Illustration: Ajay Mohanty
Some nights before he goes to sleep, Anil Agarwal says he dictates memos on a small voice recorder. The next day, he gives it to his secretary for follow up. “At that hour, it is better to record anything that comes to mind otherwise you may forget,” he explains.
Was bidding for debt-ridden Electrosteel Steels, the first of the 12 indebted companies
identified by the Reserve Bank of India for resolution under the bankruptcy code to find a buyer, one of his late-night ideas? For the 65-year-old chairman of the London-based metals and minerals major Vedanta Group, this purchase certainly marks a significant step forward; it is his first foray in the steel business after years of waiting.
Electrosteel moves forward the vertical integration of Agarwal’s mining business in India, the country that accounts for more than 90 per cent of his group’s revenues. With an estimated 10 million tonne per annum iron ore mining capacity coming up in Jharkhand, Vedanta is the largest domestic producer of iron ore. So Electrosteel, that owns and operates a one million tonne per annum greenfield integrated steel manufacturing facility near Bokaro, Jharkhand, was a natural fit. Next, he is also eying Essar Steel, which is undergoing insolvency proceedings. Vedanta, in fact, has grown mainly through acquisitions whether it was Sesa Goa, Balco, Hindustan Zinc or Cairn.
Agarwal, of course, likes to project his Indian businesses in robust nationalistic terms, even though he is based in London. “I am a son of the soil, so I am always investing in India,” he told Business Standard last month.
Winning the Electrosteel bid, however, did not come easily for the group, which had to contend with competition from Tata Steel, the Renaissance group and Edelweiss Asset Reconstruction Company. More than tough competitors, however, was the battle in the National Company Law Tribunal (NCLT) against charges of violating environment norms elsewhere. The alleged violations involved its Konkala Copper mines in Zambia, which would have made Vedanta ineligible to bid under the amended insolvency law.
Also Read: NCLT approves Vedanta's resolution plan for insolvent Electrosteel http://mybs.in/2Vm9LIt
“It (the problem with bidding) is just like the human body; if you want to find fault, you can always find one. I have put in the best bid...Even if we get Electrosteel, the company will not be even 1 per cent of our business,” Agarwal had said in the March interview.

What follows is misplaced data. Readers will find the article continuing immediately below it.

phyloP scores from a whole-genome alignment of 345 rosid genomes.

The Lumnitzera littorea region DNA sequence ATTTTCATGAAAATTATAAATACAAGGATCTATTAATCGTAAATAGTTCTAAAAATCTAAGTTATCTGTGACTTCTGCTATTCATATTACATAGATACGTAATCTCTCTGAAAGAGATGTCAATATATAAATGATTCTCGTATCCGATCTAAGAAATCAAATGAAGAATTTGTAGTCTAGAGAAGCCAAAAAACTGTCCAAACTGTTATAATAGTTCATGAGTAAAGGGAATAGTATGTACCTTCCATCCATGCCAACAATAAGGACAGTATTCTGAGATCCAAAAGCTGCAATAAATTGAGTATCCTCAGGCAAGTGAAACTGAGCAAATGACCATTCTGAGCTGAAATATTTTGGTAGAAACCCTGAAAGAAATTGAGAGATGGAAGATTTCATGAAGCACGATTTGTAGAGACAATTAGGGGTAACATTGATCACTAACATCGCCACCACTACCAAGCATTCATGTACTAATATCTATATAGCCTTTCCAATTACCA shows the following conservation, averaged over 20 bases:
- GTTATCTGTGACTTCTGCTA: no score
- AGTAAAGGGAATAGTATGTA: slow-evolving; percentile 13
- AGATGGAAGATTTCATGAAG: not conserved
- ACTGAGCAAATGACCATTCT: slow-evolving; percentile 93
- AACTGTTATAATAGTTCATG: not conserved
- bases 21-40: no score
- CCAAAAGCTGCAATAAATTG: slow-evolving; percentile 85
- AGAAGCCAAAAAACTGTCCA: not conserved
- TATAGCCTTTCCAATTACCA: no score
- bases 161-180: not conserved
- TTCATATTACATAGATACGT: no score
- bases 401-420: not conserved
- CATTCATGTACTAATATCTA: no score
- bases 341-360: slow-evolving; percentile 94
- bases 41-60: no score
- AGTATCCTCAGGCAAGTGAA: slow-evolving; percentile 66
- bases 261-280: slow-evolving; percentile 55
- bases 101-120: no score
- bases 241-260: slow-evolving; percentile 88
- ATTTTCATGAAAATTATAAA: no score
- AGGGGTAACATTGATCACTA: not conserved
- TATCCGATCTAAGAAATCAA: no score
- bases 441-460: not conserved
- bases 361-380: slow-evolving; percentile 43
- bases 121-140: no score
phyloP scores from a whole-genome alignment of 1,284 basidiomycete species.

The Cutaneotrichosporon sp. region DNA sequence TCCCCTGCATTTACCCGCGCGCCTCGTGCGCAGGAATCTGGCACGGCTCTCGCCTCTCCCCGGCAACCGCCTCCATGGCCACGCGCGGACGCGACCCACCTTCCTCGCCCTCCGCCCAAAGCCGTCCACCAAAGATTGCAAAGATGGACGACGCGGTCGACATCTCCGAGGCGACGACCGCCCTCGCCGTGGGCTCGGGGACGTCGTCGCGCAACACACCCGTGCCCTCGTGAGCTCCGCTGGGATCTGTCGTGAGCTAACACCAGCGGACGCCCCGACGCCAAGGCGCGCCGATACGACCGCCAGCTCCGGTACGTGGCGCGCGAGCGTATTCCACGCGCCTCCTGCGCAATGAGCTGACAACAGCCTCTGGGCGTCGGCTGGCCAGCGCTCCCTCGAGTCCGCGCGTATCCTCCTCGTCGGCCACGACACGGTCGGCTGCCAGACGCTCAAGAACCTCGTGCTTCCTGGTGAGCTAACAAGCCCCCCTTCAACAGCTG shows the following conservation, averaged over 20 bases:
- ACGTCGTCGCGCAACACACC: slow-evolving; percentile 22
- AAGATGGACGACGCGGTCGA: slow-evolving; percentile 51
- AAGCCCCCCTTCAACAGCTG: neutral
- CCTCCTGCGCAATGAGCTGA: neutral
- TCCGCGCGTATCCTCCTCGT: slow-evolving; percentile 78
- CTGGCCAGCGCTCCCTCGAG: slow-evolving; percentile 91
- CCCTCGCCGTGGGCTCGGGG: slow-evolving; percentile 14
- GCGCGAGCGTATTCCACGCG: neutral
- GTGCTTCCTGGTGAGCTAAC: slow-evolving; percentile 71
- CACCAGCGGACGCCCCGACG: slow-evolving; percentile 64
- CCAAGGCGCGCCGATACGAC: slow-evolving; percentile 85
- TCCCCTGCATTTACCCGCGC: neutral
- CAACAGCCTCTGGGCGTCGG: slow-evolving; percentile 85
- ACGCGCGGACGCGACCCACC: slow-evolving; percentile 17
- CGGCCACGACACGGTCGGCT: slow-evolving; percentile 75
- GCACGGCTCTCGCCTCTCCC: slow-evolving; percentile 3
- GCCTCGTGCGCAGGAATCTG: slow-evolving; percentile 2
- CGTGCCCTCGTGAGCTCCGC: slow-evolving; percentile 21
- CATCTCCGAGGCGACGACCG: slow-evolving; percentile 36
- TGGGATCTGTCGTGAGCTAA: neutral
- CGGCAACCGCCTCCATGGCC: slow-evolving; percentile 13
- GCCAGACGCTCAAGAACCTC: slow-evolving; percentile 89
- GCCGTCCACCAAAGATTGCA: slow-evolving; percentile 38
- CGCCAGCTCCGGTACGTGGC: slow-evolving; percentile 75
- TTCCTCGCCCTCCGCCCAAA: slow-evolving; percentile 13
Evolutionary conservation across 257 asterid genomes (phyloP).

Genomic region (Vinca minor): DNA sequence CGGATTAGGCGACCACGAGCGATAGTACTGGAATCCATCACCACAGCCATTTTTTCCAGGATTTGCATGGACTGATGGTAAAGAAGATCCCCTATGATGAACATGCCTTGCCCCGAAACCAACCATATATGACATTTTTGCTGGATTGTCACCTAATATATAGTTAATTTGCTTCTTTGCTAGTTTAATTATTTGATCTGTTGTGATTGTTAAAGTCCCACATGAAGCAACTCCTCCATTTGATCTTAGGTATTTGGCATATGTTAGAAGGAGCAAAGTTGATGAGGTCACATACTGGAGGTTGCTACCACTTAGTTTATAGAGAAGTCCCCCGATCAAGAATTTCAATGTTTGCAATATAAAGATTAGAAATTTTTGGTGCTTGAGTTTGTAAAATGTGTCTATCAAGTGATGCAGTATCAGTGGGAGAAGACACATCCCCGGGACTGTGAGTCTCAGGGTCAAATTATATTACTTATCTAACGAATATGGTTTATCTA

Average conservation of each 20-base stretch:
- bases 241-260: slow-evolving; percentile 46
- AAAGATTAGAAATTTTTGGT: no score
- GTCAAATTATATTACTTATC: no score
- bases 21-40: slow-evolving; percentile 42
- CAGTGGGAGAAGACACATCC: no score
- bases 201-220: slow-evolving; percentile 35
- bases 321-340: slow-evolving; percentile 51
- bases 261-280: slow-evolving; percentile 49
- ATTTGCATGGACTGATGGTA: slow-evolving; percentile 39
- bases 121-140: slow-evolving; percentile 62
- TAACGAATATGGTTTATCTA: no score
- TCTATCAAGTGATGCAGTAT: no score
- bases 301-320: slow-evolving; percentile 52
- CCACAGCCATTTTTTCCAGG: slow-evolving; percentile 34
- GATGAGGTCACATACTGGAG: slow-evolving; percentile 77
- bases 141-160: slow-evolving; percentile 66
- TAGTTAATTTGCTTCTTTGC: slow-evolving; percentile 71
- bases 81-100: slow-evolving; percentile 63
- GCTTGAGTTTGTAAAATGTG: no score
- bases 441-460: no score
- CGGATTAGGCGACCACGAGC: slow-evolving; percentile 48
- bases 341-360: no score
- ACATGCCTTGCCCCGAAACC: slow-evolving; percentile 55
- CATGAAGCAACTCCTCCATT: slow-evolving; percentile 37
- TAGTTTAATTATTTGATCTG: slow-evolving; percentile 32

On April 17, Vedanta announced that NCLT’s Kolkata bench had approved its resolution plan to acquire Electrosteel, which had won 100 per cent approval from the committee of creditors. A wholly-owned subsidiary of the company will subscribe to Electrosteel’s share capital for Rs 18.05 billion ($275.7 million) and provide additional funds ofRs35.15 billion ($536.9 million) by way of debt. The transaction will not have any material impact on the group’s earnings for the financial year ending March 31, 2019, but returns are anticipated in the following years.
Once the resolution plan is implemented, the Vedanta group company will hold around 90 per cent of the Electrosteel’s paid-upshare-capital. The remaining 10 per cent will be held by Electrosteel’s existing shareholders and the financial creditors who will receive shares in exchange for the debt owed to them. The funds received by Electrosteel as debt and equity will be used to fully settle the debts owed to the steel company’s financial creditors through the payment of Rs 53.2 billion ($812.6 million), Vedanta said in a statement.
The addition of this company to Vedanta’s kitty is one development for the group in the long list of recent setbacks. Its mining operations in Goa came to a standstill last month after a Supreme Court ruling banned mining in Goa, while its application for renewal of consent to operate its copper smelting plant, one of India’s biggest, in Thootukudi in Tamil Nadu was rejected by the state pollution regulator after daily protests by local residents. Though Vedanta claimed the protests were based on “false allegations”, it was the doubling of capacity at the smelter to 800,000 tonnes per year that raised the flag.
Such setbacks have been frequent for the group that in 2013 encountered the rejection of its bauxite mining in the Niyamgiri Hills in Odisha after 13 gram sabhas voted against the project. This vote followed a Supreme Court order in April 2013 for a referendum among the villages before mining starts.
Meanwhile, he pegs away at his 17-year-old efforts to acquire full control of Bharat Aluminium Company, in which group company Sterlite had acquired a 51 per cent stake in 2001. The government’s commitment to exit the company after some years has been mired in various political controversies.
For a man whose business is almost perpetually in trouble, mostly related to the environment, Agarwal never displays indignation. Instead, he likes to reiterate that “Mother Earth provides for everyone”. This is certainly true for Vedanta, which derives its revenues from exploiting natural resources. But he is no stranger to setbacks. When he first went into business on his own, nothing he did would work for 10 years. “I must have shut down seven businesses before 1986. There were challenges of funding, experience and the market was not good,” Agarwal told Business Standard in 2013.
After completing his schooling from Patna’s Miller High School, Agarwal decided not to go to university and instead headed for Mumbai, leaving his father’s business and setting out on his own in the metal scrap trade. On this basis, he makes it a point to tell anyone who meets him that he is a small person from Patna who made it big in business.
Despite owning a global empire, Agarwal remains an old-world entrepreneur in style; hands-on, earthy and personalised, he prefers to rely on professionals to run his companies, though his brother and children have board positions on his companies.